Want a secret? Discussing productivity with employees is beneficial. Not just spirits. Business success depends on employee productivity. Gallup called productivity “the world’s $7.8 trillion workplace problem.” It’s hard work. Administrators and leaders must set standards. That’s hard when your staff is already depleted exhausted. Good news? Productivity experts have proven management methods to boost output. These tips can help you handle difficult conversations or improve teamwork.
Preparing for productivity talks
Start with: Get ready. Before scheduling a performance meeting, try to pinpoint the issue. Consider all possible reasons for a missed date: Do your coworkers help your employee? Too many tasks? They tired? If a performance issue has a clear cause and solution, you may be able to skip the productivity conversation and take action. Performance issues sometimes require further investigation.
A workforce analytics application can answer questions like:
– How much time do people spend on distractions versus work?
– People work best during which hours?
– Do people approach the same goals differently?
– Are all workers equally burdened?
These findings enable efficient employee discussions.
Talking productivity with employees
Remember that discussing employee performance should inspire and motivate, not demoralize. Five ways to do that.
- Set rules.
First, while it’s important to learn the above, it’s only a start. Trust and transparency are essential. Thus, when discussing productivity with an employee, be open-minded. Check for explicit expectations first. Do they grasp your goals? They plausible? Which part needs clarification? Using the SMART framework, check each goal:
– Describe output precisely.
– Measurable: Provide a deadline or percentage.
– Set realistic productivity goals before setting them.
– Relevant: Make sure individual productivity boosts team productivity.
– Timely: Set a realistic goal deadline.
- Respect and gratitude
Would a five-minute conversation boost staff productivity? Wharton professor Adam Grant says yes. Respect and gratitude work. Explaining why a job matters can improve employee performance by as much as 142%. This “task significance” gives employees respect for their work and helps them understand its impact.
- Avoid shaming.
Avoid “productivity paranoia” when discussing productivity with staff. Despite 87% of surveyed employees saying the opposite, many leaders say the shift to hybrid work has made them question how effective remote workers are. Unmanaged uncertainty can cause productivity theater. Team members appear productive but waste time on pointless meetings and multitasking. Instead, celebrate small wins. One study of 238 knowledge workers found that completing daily tasks can motivate. Recognizing successes, however small, will lessen the impact of poor performance. It also motivates top employees.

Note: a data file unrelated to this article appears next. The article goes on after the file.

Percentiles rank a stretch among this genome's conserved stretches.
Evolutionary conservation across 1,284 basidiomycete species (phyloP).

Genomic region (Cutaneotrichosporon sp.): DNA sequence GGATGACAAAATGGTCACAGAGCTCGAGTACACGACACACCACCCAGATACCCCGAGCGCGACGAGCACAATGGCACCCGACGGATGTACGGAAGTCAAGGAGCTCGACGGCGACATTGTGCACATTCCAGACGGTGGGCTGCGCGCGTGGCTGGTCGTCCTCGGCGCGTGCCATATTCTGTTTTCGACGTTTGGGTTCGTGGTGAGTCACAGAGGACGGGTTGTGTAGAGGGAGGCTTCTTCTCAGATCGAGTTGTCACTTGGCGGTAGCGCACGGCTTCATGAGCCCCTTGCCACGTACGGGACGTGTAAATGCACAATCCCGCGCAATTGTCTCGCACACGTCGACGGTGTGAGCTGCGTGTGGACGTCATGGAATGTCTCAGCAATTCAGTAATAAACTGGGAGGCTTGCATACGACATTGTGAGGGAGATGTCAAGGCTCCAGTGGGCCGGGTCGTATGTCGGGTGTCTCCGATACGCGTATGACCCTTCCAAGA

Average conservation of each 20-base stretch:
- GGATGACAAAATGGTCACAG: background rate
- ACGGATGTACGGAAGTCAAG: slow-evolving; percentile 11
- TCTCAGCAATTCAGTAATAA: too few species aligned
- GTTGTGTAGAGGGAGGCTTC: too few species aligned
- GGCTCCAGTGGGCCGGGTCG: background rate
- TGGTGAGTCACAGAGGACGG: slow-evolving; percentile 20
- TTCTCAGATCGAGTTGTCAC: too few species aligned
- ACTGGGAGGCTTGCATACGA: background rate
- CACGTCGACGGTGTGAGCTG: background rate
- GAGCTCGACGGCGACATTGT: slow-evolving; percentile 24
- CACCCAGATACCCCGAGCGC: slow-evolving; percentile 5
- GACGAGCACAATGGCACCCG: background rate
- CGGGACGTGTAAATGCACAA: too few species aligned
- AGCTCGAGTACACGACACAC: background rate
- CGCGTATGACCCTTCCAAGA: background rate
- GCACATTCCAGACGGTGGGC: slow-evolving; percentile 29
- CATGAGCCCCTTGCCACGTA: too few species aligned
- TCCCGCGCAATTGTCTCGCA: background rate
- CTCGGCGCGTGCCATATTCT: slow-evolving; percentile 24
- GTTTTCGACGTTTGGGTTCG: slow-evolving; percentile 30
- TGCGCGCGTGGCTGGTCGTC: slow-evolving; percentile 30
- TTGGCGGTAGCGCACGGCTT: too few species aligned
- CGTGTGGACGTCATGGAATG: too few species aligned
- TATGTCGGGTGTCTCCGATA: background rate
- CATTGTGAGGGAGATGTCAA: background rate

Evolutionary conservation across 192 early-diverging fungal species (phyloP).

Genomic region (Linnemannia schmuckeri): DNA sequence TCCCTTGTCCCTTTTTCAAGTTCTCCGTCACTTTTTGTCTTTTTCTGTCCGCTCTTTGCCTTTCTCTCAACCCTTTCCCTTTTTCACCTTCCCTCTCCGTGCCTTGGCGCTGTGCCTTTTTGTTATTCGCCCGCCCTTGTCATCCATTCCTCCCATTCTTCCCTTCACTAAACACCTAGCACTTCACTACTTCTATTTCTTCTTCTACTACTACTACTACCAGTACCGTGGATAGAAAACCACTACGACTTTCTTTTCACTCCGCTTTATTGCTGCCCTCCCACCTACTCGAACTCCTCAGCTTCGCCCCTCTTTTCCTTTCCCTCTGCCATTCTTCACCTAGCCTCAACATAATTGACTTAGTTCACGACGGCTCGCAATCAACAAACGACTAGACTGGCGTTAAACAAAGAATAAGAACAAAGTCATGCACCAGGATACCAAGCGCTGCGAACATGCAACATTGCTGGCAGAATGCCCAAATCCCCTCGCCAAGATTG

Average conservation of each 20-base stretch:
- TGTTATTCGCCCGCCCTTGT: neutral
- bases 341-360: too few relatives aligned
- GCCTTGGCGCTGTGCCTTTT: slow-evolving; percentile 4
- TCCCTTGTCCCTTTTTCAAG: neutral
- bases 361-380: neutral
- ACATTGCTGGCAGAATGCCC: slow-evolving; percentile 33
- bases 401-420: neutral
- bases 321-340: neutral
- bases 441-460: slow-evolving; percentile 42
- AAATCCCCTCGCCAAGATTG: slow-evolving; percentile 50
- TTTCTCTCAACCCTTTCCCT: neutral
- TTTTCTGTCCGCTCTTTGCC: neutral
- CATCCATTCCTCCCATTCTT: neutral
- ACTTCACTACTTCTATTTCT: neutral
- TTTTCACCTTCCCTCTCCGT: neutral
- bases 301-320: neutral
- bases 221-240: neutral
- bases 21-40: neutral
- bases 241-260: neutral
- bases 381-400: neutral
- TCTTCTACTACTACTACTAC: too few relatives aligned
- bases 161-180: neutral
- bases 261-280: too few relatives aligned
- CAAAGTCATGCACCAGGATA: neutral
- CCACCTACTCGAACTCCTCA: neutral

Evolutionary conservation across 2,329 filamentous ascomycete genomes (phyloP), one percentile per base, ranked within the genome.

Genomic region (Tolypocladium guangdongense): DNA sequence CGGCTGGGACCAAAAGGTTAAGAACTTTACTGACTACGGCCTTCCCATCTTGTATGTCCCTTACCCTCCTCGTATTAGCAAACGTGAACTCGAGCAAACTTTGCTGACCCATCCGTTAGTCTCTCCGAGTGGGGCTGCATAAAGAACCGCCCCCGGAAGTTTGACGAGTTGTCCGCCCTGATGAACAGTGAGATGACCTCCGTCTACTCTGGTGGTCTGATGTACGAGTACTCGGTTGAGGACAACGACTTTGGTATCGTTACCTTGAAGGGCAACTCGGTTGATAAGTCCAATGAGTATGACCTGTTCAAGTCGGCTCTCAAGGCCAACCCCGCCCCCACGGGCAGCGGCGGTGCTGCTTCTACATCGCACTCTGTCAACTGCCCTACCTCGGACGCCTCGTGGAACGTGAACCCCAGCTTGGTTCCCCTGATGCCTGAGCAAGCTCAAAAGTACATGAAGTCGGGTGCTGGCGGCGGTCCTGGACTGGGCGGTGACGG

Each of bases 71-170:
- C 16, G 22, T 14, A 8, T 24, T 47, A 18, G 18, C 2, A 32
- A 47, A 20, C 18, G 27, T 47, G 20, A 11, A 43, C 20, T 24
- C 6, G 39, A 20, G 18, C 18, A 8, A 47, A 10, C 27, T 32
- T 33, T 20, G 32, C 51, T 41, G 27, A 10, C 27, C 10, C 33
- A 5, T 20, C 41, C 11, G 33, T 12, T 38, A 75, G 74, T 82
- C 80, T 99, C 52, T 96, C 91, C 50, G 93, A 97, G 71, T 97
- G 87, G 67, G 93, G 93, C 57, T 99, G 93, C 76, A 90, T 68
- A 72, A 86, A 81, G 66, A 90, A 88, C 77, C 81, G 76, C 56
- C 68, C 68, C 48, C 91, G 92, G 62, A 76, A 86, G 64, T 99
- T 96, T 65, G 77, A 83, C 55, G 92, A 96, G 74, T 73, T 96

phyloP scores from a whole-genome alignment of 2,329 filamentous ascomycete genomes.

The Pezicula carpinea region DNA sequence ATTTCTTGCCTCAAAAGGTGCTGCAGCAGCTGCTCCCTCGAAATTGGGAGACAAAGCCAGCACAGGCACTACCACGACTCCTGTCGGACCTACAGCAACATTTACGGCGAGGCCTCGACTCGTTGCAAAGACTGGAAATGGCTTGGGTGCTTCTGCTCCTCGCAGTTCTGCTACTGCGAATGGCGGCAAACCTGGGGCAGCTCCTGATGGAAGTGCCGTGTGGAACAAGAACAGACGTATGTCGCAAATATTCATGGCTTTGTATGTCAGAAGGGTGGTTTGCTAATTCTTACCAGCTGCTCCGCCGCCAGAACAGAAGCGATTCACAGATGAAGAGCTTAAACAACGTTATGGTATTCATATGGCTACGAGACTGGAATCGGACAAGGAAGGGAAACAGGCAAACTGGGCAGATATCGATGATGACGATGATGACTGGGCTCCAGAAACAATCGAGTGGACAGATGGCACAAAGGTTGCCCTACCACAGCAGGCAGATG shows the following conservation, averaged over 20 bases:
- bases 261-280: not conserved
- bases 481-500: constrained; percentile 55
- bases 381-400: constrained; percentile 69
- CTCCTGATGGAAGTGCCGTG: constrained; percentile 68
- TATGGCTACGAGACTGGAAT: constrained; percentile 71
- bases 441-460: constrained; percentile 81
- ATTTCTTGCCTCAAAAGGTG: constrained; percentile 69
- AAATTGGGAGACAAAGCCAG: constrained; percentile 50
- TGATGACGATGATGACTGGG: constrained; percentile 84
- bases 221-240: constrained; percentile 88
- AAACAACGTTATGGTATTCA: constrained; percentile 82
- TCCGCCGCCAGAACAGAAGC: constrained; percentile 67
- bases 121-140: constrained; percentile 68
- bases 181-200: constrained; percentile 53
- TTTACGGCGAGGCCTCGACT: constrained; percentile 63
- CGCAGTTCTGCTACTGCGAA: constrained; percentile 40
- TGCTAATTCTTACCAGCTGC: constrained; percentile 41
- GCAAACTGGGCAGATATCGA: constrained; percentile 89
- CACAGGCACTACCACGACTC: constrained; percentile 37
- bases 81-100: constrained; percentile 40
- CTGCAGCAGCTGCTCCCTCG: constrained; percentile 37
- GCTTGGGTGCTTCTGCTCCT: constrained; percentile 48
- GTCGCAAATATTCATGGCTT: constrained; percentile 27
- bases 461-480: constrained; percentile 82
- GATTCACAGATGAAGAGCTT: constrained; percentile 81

- Let staff lead.
Listen and ask to understand performance issues. Avoid waiting for problems. Include employee-led talks in one-on-ones and team-building exercises. This can help you understand people and make your employees feel appreciated.
- Help and answer
Employees often need your permission to boost output. Do they feel pressured to answer every email and ping? Are pointless meetings required? Are they slower to flow? After identifying issues, brainstorm solutions. Share a timeboxing schedule if needed. Schedule time for in-depth work and ignore emails and alerts. Accurately assist. For instance, you might advise a worker to decline invitations to unneeded events and to contact you with any concerns.
To sum up, discussing productivity with employees can have a positive impact on business success, and there are proven management methods to boost output. It’s important to prepare for productivity talks by pinpointing the issue and using workforce analytics to gather data. When discussing productivity with employees, it’s crucial to be open-minded, set clear rules and expectations, show respect and gratitude, avoid shaming, let staff lead, and offer help and answers. To learn more about productivity, read more articles or books on the subject, attend seminars or webinars, and seek advice from experts. By prioritizing employee productivity and well-being, businesses can achieve their goals and thrive in today’s competitive marketplace.